Identifying suspicious domains using DNS records
October 2, 2013
Very often when cybercriminals are migrating to new infrastructure or when the previous has been taken down, they point their domain names (sleep) to temporary specific adresses including but not limited to:
Besides these, other common addresses where they point their domains are DNS servers and other infrastructure of big internet companies such as Google.
We are going to describe a couple of techniques that you can use to implement DNS logging in your environment and look for suspicious domains that follow this rule.
The first tool that we want to present is Passivedns. It is a set of tools that enable you to sniff traffic from an interface and output the DNS answers to a file that can be inserted into a Mysql database for further querying.
In order to process the traffic coming from the DNS servers, you should create a SPAN/Mirror port under your Router/Switch. You can check the following tutorials if you are not familiar with this process:
- Adding a Monitoring Interface to a Sensor under VMWare ESX
- How to configure network monitoring in VMware ESXi
- How to Enable IDS
- Configuring SPAN
Once you are able to receive the traffic from your DNS servers or your internal systems are communicating with external DNS servers, follow the instructions to configure PassiveDNS.
After you setup the system, PassiveDNS will start collecting and storing the DNS responses that your internal systems are generating. From there you can use PassiveDNS’s web interface to query the system.
The following are a few examples of queries that you can use to identy domains matching the behavior we explained before:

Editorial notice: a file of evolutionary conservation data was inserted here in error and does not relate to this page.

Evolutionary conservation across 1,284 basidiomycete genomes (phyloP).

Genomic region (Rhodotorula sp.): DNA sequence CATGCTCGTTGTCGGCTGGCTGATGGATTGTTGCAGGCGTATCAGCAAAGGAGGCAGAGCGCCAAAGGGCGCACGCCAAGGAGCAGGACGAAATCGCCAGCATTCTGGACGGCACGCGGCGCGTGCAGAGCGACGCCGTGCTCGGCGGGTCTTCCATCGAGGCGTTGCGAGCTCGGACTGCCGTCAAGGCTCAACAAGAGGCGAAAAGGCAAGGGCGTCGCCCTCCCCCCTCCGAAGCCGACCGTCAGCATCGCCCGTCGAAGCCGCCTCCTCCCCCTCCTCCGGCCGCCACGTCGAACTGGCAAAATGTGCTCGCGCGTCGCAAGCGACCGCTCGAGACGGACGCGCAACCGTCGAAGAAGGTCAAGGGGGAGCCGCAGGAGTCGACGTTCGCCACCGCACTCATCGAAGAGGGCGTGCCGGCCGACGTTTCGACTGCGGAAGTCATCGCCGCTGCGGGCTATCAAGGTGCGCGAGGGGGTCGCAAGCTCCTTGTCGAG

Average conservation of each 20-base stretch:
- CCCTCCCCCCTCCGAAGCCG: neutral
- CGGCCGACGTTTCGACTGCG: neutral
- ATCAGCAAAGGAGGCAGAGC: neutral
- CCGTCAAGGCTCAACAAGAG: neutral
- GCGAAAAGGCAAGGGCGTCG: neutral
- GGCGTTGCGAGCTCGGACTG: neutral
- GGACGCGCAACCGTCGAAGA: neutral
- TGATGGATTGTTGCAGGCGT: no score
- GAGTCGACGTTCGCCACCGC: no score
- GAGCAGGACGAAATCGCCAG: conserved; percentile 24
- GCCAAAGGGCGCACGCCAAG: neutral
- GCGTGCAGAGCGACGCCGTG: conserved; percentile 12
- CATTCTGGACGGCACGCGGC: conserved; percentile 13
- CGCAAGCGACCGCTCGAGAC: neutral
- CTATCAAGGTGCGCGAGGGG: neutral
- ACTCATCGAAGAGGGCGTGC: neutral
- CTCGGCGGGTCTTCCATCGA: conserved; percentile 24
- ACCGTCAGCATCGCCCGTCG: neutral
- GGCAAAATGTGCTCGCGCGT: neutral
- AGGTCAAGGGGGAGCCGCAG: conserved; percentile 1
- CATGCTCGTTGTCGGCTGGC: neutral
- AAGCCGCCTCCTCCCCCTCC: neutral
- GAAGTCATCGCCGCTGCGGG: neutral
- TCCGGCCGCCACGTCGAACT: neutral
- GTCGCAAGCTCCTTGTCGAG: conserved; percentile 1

Once you have found some of these domains, you can determine wheter or not they are malicious, detect the hosts these DNS queries originated from within your enterprise,
find other security events, extract IOC’s, etc.
Suricata-2.0beta1 + Alienvault USM
The second solution that we can use is based on the new beta version of Suricata that includes a module to log DNS requests and responses.
In the meantime, you can use the process we are going to describe using our Open Source OSSIM version.
- First of all, download and compile Suricata-20beta1:
tar xvzf suricata-2.0beta1.tar.gz
apt-get install libyaml-dev
apt-get install libmagic-dev
- Edit the suricata.yaml config file and add the dns-log statement:
- Start Suricata:
./src/suricata -c suricata.yaml -i eth0 (the interface where you see the traffic)
If your system is receiving traffic, you will start seeing DNS logs in Suricata’s dns.log file:
lienvault:~/suricata-2.0beta1# tail /var/log/suricata/dns.log
09/18/2013-00:19:53.345953 [**] Query TX 538b [**] data.alienvault.com [**] A [**] 10.49.5.204:47749 -> 188.8.131.52:53
09/18/2013-00:19:53.345953 [**] Response TX 538b [**] data.alienvault.com [**] A [**] TTL 2076 [**] 184.108.40.206 [**] 220.127.116.11:53 -> 10.49.5.204:47749
09/18/2013-00:19:53.345953 [**] Query TX c4d3 [**] data.alienvault.com [**] AAAA [**] 10.49.5.204:47749 -> 18.104.22.168:53
09/18/2013-00:19:53.345953 [**] Response TX c4d3 [**] alienvault.com [**] SOA [**] TTL 161 [**] www.alienvault.com [**] 22.214.171.124:53 -> 10.49.5.204:47749
09/18/2013-00:19:53.655146 [**] Query TX 3ca8 [**] data.alienvault.com [**] A [**] 10.49.5.204:57663 -> 126.96.36.199:53
Now it is time to configure your Alienvault instances to collect this data. We have created a beta plugin that you can use to test this solution.
- Copy the file suricata-dns.cfg to /etc/ossim/agent/plugins/
- Edit /etc/ossim/ossim_setup.conf and suricata-dns under sensor->detectors
- Run alienvault-reconfig
- Copy the file suricata-dns.sql to /tmp/
- Execute ossim-db < /tmp/suricata-dns.sql
- Restart ossim-agent and ossim-server:
- /etc/init.d/ossim-agent restart
- /etc/init.d/ossim-server restart
From there your OSSIM instance should be processing the logs coming from the Suricata DNS module.
In order to create a better view for these type of events, you can create a new view under “Custom Views”->”Create New View”
Using that view you should be able to see the following fields:
Using the Security Events console you can easily search for domains matching the criteria we want under “More Filters”->Userdata4 like:
The advantage of using this console is that you have the IP address of the machine the DNS request originated from, as well as other information about the related system in the same console such as Netflow data, IDS data, inventory, vulnerabilities, security events from other devices, etc. Thanks to that integration, the forensic investigation becomes much easier when you have to check if the system is compromised.